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Comments on the dilemma in the March issue: ‘Always tell the truth?’
  1. Siobhan Mullan
  1. University of Bristol


The dilemma in the March issue considered the predicament of a vet who, during a follow-up vaginal examination, had discovered that a colleague had unknowingly caused a cow, from a good line, to abort a four-month-old conceptus. The colleague had inserted a progesterone releasing IUT and injected the cow with prostaglandin, after being called in by the farmer, who was concerned that this cow had not been seen in oestrus (IP, March 2015, vol 37, pp 150–151). Gwen Rees noted that, as the farmer had not been present during the examination, the immediate temptation might be to say nothing, but that this would contravene the declaration all vets make on admission to the RCVS to ‘pursue the work of my profession with integrity’. She suggested instead being honest and asking the farmer if he was aware that his cow had been pregnant. She also stressed the importance of having accurate records in place and of making the practice aware of the situation as soon as possible. She added that it might be wise to contact the Veterinary Defence Society in case a complaint was made.

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Siobhan Mullan is research fellow at the University of Bristol with interests in practical welfare assessment and animal ethics. She holds the RCVS diploma in animal welfare science, ethics and law.

CHOOSING to wait to speak to your colleague, when you suspect an error on their part, before admitting it to the client, appears to offer a pragmatic solution. This option gives you a chance to hear your colleague's version of events and buys a bit more time to compose yourself before a potentially difficult conversation with the farmer, while still adhering to the basic principle of telling the truth. Your client will no doubt respect this, although it may be masked by their anger at the error or the delay in disclosure.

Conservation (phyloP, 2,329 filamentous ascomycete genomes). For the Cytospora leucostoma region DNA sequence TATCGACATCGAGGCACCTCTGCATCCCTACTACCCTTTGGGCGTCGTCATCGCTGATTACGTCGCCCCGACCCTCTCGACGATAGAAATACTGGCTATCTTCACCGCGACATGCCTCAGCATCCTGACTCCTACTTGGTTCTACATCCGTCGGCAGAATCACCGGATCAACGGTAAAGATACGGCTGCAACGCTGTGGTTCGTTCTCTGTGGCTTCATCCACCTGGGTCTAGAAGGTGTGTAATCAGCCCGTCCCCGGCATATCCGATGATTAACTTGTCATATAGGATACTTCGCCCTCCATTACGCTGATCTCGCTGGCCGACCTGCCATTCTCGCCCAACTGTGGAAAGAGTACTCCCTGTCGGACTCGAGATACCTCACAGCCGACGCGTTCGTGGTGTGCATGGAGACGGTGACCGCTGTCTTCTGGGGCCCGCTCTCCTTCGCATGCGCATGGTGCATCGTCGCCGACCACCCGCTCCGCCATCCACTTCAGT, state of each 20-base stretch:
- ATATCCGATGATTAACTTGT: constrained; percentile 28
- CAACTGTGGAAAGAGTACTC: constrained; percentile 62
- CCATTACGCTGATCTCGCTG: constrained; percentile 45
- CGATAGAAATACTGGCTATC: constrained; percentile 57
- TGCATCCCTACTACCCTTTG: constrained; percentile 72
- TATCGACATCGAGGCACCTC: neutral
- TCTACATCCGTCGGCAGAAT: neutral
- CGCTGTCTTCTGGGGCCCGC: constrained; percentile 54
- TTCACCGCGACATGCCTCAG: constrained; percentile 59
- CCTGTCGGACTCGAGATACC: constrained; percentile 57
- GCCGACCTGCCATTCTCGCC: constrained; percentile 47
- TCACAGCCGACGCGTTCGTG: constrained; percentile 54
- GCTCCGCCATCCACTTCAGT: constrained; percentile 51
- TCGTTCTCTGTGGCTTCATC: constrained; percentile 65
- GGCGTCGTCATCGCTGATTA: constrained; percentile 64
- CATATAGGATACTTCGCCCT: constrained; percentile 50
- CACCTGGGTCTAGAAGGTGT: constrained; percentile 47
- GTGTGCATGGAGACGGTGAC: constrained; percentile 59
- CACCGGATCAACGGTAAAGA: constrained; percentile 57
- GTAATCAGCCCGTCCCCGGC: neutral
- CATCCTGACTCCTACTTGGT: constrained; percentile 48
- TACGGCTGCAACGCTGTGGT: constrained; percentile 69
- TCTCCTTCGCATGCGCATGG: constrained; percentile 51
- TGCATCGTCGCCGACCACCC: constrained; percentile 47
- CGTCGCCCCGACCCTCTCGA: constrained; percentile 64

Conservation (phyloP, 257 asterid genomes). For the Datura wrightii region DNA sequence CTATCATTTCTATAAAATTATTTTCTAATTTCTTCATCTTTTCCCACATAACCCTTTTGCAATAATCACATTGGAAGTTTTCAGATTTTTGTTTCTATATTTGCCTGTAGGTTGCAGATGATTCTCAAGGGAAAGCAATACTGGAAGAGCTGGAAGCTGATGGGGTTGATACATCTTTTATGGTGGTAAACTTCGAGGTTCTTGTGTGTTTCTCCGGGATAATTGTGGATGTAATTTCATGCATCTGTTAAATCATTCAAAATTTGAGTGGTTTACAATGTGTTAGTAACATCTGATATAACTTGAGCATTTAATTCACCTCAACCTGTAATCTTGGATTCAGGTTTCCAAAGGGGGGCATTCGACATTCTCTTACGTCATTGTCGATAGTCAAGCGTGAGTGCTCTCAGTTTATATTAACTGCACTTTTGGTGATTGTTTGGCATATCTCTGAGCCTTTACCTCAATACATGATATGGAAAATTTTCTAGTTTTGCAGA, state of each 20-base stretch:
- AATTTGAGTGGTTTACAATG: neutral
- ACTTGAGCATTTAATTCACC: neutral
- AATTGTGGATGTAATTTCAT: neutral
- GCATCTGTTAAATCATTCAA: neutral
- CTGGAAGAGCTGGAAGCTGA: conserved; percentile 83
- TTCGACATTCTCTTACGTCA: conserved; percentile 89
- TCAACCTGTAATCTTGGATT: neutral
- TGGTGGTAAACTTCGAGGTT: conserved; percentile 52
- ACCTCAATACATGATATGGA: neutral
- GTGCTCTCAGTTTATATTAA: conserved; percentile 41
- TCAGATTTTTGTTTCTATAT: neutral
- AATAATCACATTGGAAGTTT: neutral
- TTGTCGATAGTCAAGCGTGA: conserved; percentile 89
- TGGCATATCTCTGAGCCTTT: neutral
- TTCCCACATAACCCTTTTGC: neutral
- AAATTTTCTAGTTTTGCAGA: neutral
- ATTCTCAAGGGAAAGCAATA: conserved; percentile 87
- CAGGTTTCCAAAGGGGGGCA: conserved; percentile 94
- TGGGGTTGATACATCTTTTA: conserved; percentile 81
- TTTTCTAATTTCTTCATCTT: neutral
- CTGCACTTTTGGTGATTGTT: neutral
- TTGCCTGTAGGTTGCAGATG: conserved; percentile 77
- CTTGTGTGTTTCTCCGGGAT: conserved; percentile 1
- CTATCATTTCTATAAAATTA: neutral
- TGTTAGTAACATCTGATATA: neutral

However, there is perhaps a stronger potential downside. Will your client be forevermore thinking that there is something you're not telling them when on their farm? It would take time to rebuild that trust and it would be worth considering in advance what you would do if a second similar situation were to occur on this farm. It could potentially be a make or break decision with this farmer.

Have you faced a dilemma that you would like considered in a future instalment of Everyday Ethics? If so, e-mail a brief outline to inpractice{at}

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